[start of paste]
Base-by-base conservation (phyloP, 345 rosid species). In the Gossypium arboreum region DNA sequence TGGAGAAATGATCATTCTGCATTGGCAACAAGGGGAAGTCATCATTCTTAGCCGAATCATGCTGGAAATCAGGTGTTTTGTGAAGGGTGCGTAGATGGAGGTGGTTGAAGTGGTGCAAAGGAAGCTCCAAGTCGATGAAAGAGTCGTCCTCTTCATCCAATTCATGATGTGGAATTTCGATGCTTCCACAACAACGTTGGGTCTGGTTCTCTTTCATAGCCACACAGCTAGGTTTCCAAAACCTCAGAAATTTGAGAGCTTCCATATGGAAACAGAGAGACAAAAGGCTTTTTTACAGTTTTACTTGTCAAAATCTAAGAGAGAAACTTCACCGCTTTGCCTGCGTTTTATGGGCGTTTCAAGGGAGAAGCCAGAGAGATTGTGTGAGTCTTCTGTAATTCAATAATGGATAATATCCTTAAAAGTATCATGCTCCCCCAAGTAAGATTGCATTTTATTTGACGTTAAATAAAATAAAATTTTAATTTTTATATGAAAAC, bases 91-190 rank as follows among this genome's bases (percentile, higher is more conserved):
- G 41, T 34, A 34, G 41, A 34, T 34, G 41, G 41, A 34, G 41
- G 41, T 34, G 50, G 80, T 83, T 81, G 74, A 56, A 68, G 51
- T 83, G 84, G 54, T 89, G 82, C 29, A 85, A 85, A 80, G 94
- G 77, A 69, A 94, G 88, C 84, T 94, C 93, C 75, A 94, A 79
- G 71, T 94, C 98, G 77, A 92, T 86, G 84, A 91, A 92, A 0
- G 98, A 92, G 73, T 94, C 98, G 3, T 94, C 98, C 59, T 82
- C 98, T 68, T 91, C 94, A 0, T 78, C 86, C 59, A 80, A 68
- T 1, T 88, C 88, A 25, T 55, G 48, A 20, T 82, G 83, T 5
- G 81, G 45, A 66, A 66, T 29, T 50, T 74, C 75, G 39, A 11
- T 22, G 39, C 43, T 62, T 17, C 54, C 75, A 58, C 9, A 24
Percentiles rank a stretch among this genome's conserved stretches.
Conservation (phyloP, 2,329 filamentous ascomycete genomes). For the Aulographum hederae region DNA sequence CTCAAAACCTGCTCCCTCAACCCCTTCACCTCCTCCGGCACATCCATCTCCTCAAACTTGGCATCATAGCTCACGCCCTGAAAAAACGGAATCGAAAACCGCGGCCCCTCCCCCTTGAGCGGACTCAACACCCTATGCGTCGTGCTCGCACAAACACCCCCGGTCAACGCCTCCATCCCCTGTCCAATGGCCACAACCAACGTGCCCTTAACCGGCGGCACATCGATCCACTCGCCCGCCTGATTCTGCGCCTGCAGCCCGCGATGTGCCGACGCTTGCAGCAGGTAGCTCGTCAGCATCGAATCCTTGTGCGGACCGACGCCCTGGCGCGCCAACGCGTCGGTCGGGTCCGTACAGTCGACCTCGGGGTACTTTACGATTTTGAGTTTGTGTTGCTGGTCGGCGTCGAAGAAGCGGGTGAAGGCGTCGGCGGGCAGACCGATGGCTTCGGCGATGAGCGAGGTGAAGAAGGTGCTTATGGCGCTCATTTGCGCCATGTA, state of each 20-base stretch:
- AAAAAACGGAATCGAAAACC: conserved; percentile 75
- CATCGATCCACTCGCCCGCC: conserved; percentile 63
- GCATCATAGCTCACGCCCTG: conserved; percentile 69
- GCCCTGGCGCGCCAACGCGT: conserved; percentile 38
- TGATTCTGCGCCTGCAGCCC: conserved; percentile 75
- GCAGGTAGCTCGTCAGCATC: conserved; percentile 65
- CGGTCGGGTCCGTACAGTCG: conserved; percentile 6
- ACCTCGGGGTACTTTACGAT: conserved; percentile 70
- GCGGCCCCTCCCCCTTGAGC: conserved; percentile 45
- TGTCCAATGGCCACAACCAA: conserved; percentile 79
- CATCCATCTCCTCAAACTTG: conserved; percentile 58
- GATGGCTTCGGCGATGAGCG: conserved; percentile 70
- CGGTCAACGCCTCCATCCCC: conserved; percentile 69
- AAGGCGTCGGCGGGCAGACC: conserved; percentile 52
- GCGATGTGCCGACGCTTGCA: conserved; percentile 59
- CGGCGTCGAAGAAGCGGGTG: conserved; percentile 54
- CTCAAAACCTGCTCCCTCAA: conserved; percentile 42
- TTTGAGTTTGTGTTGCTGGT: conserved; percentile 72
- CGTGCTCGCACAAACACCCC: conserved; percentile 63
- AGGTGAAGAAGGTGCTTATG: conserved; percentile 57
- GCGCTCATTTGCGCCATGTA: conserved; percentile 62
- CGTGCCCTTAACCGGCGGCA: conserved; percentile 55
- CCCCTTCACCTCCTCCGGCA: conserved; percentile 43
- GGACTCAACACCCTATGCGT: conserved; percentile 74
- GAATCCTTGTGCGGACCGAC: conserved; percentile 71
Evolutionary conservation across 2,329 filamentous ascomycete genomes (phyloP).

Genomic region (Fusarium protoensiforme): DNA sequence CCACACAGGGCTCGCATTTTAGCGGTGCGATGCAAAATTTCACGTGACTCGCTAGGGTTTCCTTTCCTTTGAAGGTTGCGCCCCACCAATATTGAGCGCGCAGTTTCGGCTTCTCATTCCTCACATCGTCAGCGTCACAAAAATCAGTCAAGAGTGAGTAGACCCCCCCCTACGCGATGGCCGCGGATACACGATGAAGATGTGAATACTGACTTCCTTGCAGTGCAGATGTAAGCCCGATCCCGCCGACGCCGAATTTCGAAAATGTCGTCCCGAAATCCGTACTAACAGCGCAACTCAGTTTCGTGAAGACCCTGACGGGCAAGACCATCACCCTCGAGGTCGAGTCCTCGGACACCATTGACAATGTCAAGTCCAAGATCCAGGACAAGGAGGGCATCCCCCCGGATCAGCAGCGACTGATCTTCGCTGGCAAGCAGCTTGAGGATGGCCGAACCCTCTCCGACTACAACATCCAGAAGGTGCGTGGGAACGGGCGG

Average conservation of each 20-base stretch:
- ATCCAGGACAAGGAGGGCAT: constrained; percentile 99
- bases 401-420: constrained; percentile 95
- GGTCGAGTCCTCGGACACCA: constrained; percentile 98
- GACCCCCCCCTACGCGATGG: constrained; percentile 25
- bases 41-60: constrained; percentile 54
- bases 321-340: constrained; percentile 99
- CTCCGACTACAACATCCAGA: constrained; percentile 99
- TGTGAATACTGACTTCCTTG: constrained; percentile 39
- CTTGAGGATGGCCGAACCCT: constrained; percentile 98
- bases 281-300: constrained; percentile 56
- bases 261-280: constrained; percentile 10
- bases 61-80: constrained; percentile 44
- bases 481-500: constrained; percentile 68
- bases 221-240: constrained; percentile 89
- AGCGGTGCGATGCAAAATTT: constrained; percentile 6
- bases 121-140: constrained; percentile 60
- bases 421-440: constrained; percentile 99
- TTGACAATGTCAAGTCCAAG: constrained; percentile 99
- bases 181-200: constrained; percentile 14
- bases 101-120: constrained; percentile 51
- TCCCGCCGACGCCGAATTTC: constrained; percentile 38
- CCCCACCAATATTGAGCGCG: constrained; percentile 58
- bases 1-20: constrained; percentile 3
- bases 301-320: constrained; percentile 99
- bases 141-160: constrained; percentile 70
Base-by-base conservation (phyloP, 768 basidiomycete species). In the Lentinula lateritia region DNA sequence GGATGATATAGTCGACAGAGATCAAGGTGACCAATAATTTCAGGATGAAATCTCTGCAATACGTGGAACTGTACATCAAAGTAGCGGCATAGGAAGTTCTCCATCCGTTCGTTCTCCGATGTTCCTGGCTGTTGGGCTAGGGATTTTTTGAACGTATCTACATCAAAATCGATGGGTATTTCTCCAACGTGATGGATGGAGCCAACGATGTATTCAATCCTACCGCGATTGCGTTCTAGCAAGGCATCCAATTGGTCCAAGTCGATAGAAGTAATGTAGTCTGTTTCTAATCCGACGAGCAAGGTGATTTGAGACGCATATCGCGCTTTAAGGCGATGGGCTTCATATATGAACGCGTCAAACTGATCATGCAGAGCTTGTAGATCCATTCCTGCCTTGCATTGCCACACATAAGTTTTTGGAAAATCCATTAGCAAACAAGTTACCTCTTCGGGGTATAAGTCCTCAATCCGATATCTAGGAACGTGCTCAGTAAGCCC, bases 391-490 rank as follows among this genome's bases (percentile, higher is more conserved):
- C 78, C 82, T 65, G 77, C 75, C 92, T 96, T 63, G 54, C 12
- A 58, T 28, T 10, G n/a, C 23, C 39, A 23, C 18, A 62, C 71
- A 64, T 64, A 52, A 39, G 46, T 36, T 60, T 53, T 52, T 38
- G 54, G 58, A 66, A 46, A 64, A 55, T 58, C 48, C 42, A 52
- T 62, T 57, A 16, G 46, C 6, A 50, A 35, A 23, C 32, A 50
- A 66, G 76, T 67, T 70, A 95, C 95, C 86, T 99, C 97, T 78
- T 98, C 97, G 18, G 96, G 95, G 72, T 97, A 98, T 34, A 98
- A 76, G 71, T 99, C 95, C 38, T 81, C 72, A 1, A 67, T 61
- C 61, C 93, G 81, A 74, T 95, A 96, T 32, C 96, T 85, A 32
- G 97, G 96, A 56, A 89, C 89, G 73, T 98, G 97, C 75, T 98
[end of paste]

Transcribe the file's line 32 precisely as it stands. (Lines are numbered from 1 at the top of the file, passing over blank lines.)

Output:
- CGTGCTCGCACAAACACCCC: conserved; percentile 63